Hate crime is not a new phenomenon. Hate crimes have been prevalent in society for as far back as one can document it. In the United States alone, racial and religious biases have persisted for centuries. Even from the time that the first settlers landed in America, hate crimes have existed. The westward-moving English settlers were perpetrators of hate crime against the Native Americans. The Know Nothing Party in the 1850s held extreme anti-Catholic sentiments. Some whites, later in history, took part in bloody dealings and lynching of African Americans. The Ku Klux Klan performed cross burnings to intimidate the African Americans and other religious affiliations that it had biases of hatred towards. In 1968, Congress first passed a hate crime statute during a time a frightening racial violence. This was the first step toward the hate crime statutes that our law holds today (Wessler v-3 May 2000).
This paper is intended to give a clear definition of a hate crime, according to the United States government, to provide examples and statistics of hate crime, and insight into state and federal laws pertaining to the enforcement or documentation of hate crime in America.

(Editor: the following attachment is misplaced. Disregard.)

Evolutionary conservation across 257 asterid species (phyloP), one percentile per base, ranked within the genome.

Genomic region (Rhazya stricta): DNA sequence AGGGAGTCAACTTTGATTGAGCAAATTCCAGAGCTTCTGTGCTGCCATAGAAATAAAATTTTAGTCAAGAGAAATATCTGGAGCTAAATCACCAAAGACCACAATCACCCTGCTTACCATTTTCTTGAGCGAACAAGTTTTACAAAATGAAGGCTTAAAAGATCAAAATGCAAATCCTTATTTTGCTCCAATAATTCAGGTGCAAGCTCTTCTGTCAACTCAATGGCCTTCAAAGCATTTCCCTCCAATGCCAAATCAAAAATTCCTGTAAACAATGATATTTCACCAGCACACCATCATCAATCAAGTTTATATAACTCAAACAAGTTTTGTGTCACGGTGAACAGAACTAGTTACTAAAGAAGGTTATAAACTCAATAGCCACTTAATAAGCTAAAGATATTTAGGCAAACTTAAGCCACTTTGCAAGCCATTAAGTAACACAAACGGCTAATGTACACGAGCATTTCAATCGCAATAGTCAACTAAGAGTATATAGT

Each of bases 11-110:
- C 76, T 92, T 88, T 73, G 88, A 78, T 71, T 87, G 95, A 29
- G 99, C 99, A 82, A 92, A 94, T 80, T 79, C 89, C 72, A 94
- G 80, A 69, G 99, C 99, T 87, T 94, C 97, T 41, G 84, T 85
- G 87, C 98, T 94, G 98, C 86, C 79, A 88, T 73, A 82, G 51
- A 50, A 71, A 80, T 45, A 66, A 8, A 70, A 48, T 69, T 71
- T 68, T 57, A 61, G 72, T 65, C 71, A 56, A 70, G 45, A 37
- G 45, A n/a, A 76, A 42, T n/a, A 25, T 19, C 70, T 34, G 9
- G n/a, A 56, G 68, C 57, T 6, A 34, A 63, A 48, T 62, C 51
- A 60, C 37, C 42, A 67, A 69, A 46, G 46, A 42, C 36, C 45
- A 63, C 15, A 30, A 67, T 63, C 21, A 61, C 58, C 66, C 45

Hate crime is defined in the Hate Crime Statistics Act of 1990 as “crimes that manifest evidence of prejudice based on race, religion, sexual orientation, or ethnicity, including where appropriate the crimes of murder, non-negligent manslaughter, forcible rape, aggravated assault, simple assault, intimidation, arson, and destruction, damage, or vandalism of property.” The 106th Congress also stated that the “prominent characteristic of hate crime is that it devastates not just the actual victim and that victim’s famil...
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University Press: Cambridge, 1999
National Center for Victims of Crime. “Hate Crime.” Online. http://www.ncvc.org
San Francisco District Attorney’s Office. “Hate Crimes Unit.” Online.
Wessler, Stephen. “Promising Practices Against Hate Crimes: Five State and Local
Demonstration Projects.” Hate Crimes Series #2. Center for the Study and
Prevention of Hate Violence. May 2000.
Wessler, Stephen. “Addressing Hate Crimes: Six Initiatives That Are Enhancing the d
Efforts of Criminal Justice Practitioners.” Hate Crimes Series. Center for the
Study and Prevention of Hate Violence. February 2000.
Wisconsin v. Mitchell. 113 USPQ 2194. U.S. Super. Ct, 1993.
42 US Code. Sec. 13981.
18 US Code. Sec. 245-47.
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